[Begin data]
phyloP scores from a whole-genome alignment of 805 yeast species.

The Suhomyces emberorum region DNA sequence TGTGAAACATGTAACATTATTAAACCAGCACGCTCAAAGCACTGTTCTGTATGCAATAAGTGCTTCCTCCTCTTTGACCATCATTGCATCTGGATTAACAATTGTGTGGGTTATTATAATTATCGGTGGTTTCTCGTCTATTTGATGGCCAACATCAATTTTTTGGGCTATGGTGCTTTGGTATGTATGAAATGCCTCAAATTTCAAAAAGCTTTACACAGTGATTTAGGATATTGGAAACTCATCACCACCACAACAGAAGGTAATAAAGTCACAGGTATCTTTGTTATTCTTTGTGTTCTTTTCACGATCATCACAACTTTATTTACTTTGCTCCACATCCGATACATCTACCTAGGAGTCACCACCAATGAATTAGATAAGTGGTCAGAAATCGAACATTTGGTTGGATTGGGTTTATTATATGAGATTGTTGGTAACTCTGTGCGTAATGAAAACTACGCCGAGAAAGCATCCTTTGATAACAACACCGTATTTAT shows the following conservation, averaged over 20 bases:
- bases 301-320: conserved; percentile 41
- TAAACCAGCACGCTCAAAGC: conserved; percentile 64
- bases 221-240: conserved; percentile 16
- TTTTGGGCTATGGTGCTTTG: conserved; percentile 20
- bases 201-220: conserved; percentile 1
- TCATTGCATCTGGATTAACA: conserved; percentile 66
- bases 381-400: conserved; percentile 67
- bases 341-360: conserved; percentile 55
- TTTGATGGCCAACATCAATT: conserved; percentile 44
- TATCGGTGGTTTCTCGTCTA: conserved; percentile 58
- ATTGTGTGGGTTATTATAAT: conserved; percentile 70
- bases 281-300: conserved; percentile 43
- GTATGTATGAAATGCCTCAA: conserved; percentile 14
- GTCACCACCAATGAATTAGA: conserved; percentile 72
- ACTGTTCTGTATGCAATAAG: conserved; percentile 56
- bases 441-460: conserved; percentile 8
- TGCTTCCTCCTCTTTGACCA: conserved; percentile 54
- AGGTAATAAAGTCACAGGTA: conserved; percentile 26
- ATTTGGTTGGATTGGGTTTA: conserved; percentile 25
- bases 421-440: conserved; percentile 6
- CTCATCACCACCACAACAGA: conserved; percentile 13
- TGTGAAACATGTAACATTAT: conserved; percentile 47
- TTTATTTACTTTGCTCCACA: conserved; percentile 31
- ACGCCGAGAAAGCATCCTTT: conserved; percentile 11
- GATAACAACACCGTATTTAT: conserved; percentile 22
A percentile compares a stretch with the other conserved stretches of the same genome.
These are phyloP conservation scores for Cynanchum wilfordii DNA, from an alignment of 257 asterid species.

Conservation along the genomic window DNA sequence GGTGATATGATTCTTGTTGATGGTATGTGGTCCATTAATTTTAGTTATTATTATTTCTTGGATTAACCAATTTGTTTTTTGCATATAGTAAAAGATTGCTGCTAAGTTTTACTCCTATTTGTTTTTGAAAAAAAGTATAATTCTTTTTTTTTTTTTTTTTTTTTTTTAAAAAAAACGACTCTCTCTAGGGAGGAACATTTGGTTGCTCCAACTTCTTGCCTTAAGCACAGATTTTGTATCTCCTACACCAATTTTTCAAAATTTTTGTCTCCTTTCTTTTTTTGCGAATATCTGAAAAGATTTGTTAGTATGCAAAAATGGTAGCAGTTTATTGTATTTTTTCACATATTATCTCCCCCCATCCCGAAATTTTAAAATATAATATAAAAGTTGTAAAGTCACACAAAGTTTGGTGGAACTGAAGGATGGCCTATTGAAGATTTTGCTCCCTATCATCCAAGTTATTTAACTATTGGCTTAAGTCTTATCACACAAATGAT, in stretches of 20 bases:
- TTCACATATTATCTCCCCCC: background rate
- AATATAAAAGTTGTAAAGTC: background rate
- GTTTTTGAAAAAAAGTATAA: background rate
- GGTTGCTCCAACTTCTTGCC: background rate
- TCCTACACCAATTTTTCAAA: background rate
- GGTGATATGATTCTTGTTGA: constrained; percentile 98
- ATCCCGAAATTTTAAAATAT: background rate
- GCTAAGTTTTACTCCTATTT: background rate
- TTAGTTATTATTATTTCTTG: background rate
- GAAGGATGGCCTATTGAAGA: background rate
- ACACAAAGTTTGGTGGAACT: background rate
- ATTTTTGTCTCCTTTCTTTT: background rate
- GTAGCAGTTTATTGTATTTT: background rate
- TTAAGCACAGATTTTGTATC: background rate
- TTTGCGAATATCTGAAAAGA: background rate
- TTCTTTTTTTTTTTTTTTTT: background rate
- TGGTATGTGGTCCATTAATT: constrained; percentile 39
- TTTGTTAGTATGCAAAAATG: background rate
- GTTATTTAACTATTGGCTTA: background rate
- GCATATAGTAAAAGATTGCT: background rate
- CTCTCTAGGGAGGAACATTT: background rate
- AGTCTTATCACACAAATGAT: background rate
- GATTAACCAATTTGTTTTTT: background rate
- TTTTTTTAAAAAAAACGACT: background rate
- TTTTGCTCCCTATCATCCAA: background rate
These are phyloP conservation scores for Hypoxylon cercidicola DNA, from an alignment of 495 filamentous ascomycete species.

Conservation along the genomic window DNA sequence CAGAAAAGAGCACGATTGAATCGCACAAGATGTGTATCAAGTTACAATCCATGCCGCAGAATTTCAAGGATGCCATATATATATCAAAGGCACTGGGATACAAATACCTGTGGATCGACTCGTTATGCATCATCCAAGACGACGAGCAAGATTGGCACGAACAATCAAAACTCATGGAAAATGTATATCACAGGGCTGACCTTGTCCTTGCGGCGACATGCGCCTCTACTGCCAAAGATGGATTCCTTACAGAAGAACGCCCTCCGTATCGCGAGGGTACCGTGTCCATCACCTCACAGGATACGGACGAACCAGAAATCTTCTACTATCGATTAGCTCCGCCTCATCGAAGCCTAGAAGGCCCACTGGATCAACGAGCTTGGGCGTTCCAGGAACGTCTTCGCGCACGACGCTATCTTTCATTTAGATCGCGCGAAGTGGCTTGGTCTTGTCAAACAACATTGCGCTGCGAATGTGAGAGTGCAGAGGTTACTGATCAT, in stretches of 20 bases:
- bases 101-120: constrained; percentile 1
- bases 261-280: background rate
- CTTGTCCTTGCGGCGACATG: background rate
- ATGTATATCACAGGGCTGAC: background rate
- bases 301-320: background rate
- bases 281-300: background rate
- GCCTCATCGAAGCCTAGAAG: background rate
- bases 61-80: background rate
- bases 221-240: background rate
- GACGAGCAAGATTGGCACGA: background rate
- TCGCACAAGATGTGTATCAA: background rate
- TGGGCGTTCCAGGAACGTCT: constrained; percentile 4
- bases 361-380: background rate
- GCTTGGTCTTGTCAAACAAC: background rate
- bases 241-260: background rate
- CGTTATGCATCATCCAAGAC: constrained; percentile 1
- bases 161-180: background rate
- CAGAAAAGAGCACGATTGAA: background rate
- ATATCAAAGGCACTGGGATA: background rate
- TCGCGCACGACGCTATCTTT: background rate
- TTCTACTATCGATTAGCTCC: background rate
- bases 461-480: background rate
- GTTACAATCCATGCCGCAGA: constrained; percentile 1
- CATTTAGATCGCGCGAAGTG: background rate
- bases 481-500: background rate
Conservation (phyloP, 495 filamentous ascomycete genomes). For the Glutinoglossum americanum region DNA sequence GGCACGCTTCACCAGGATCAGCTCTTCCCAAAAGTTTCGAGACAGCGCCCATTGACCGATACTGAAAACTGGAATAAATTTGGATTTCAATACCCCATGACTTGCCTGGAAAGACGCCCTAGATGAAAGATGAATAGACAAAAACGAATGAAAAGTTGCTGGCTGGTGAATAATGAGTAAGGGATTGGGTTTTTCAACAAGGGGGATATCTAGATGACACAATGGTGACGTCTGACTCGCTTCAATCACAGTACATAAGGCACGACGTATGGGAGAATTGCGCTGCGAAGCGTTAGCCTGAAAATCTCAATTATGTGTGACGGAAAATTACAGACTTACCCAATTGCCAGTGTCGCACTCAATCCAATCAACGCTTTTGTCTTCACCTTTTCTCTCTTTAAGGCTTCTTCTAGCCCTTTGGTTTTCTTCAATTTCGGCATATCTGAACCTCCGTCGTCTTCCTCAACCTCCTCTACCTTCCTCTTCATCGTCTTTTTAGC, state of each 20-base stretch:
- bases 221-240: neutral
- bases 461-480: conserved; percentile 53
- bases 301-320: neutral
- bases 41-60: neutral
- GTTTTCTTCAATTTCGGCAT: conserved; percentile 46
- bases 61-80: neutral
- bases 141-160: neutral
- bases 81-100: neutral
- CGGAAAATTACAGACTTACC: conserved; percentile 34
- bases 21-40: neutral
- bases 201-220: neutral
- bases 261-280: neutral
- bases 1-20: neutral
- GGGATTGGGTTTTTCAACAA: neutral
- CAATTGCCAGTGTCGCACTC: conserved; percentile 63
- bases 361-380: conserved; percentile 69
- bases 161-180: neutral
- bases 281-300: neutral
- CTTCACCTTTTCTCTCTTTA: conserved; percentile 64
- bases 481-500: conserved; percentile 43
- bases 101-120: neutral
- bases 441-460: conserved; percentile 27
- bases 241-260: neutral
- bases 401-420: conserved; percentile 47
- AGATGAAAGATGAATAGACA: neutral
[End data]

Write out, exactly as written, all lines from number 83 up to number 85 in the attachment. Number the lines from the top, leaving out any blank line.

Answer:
Conservation (phyloP, 495 filamentous ascomycete genomes). For the Glutinoglossum americanum region DNA sequence GGCACGCTTCACCAGGATCAGCTCTTCCCAAAAGTTTCGAGACAGCGCCCATTGACCGATACTGAAAACTGGAATAAATTTGGATTTCAATACCCCATGACTTGCCTGGAAAGACGCCCTAGATGAAAGATGAATAGACAAAAACGAATGAAAAGTTGCTGGCTGGTGAATAATGAGTAAGGGATTGGGTTTTTCAACAAGGGGGATATCTAGATGACACAATGGTGACGTCTGACTCGCTTCAATCACAGTACATAAGGCACGACGTATGGGAGAATTGCGCTGCGAAGCGTTAGCCTGAAAATCTCAATTATGTGTGACGGAAAATTACAGACTTACCCAATTGCCAGTGTCGCACTCAATCCAATCAACGCTTTTGTCTTCACCTTTTCTCTCTTTAAGGCTTCTTCTAGCCCTTTGGTTTTCTTCAATTTCGGCATATCTGAACCTCCGTCGTCTTCCTCAACCTCCTCTACCTTCCTCTTCATCGTCTTTTTAGC, state of each 20-base stretch:
- bases 221-240: neutral
- bases 461-480: conserved; percentile 53